Toward a Theory of Integrated Urban Ecology: Complementing Pickett et al.
Robert Mugerauer, University of Washington
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The analyses substantially delineating “integrative studies of large urban areas as bio-physical-social complexes” and the suggestions by Pickett et al. in “Beyond Urban Legends” (Bioscience
2008 58 139-150) provide an initial framework for a theory of urban ecology. This article intends to contribute to the project by: 1) improving the philosophical rigor of critical concepts and epistemologies; 2) making explicit the complementary theoretical and empirical work in urban ecology already being done that can be better integrated, for example, studies from outside the U.S. and uses of actor network theory; 3) bringing forward more disciplines and theories which successfully deploy modes of thinking, research procedures, and practices more adequate to the phenomena at all scales and levels of particularity, i.e., micro, phenomenal, macro, to fill in some of the empirical gaps in the middle, specifically those having to do with human values and the richness of the everyday lifeworld. In addition to what is available within complexity theory itself, chief among the approaches to be utilized are phenomenology, ethnographic thick description, and actor network theory.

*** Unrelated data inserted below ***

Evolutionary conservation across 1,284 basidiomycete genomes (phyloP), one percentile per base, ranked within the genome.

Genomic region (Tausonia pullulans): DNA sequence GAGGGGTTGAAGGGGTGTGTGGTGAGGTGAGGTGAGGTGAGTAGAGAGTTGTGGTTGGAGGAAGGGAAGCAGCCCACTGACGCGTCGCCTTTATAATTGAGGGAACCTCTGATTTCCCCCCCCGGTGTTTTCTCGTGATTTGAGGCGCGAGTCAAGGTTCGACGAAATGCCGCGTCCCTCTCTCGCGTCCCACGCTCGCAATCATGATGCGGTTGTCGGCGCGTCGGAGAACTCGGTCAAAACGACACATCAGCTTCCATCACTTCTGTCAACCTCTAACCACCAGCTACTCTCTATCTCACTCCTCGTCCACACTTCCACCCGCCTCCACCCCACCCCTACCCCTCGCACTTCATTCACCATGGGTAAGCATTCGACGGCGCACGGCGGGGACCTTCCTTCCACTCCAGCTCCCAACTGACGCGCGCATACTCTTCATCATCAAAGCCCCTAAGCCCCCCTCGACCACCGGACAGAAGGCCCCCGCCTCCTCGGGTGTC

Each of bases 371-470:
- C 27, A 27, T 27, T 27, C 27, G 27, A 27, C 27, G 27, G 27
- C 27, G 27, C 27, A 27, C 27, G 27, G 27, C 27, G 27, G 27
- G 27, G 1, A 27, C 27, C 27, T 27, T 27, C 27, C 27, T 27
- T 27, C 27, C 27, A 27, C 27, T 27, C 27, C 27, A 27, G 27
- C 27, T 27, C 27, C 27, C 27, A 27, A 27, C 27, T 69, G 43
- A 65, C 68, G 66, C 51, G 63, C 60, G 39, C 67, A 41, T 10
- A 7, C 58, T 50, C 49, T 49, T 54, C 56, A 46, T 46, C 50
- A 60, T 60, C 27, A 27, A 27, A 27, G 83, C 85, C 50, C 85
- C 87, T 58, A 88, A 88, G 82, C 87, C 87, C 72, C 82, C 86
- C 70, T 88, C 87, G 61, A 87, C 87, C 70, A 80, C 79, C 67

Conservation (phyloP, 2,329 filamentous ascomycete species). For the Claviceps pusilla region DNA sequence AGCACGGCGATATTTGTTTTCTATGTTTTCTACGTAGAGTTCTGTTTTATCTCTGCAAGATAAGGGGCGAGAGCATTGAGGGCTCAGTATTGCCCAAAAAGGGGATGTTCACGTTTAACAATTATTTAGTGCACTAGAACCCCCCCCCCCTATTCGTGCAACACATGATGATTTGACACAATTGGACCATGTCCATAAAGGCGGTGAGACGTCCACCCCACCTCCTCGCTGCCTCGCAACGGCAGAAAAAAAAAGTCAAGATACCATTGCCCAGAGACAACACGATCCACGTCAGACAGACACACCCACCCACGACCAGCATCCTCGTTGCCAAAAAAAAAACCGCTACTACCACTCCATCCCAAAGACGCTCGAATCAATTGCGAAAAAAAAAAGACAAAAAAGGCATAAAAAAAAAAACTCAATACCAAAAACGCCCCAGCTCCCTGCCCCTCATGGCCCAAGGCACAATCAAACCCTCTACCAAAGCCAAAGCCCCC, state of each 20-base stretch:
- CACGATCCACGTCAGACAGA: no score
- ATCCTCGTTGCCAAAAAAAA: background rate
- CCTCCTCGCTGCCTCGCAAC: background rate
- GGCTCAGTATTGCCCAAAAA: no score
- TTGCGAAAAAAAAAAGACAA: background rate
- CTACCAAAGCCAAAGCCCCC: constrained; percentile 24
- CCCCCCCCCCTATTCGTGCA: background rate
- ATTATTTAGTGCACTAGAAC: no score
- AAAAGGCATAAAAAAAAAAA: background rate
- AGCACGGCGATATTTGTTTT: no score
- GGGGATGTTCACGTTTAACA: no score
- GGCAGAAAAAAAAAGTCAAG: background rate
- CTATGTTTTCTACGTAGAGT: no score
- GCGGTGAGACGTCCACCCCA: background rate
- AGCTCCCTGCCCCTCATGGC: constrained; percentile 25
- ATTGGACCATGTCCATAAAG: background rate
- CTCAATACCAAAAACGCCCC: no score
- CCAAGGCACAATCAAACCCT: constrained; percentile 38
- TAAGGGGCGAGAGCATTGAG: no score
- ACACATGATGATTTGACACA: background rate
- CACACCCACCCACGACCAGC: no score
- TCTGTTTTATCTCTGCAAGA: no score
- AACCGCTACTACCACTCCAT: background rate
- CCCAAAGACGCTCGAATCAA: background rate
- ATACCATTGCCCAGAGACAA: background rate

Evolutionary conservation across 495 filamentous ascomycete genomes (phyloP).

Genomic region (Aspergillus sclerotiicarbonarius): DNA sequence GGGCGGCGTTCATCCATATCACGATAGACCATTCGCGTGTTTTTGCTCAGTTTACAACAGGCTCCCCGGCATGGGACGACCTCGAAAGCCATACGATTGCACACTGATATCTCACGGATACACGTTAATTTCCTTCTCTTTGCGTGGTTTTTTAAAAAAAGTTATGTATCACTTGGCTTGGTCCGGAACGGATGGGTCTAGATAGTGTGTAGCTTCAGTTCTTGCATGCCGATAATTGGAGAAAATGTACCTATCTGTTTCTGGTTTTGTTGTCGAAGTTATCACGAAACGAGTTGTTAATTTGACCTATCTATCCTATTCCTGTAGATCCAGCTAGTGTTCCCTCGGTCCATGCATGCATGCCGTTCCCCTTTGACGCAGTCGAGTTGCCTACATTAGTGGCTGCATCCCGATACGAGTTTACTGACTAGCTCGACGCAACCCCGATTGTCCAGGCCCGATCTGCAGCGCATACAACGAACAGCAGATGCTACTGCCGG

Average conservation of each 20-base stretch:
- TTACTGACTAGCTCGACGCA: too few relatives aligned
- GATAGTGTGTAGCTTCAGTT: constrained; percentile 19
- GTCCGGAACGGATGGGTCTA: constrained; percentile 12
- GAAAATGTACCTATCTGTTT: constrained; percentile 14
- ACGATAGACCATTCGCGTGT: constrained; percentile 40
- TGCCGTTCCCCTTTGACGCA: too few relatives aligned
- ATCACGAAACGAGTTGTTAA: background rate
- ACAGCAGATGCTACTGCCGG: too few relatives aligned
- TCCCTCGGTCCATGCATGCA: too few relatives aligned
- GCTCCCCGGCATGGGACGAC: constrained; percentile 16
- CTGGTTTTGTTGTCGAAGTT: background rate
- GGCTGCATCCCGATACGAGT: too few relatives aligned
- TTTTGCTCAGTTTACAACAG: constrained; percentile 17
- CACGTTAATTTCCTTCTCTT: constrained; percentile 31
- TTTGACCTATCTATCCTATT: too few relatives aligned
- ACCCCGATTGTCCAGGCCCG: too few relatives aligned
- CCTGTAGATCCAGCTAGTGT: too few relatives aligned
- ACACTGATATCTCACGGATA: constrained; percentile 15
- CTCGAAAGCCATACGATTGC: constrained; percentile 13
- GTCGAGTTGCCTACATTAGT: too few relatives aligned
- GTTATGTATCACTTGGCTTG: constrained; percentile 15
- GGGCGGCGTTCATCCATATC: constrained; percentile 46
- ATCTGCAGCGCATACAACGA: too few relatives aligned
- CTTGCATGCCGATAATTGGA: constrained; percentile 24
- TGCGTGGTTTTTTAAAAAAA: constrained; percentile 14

biophysical-social systems; concepts; epistemology; theory; urban ecosystems
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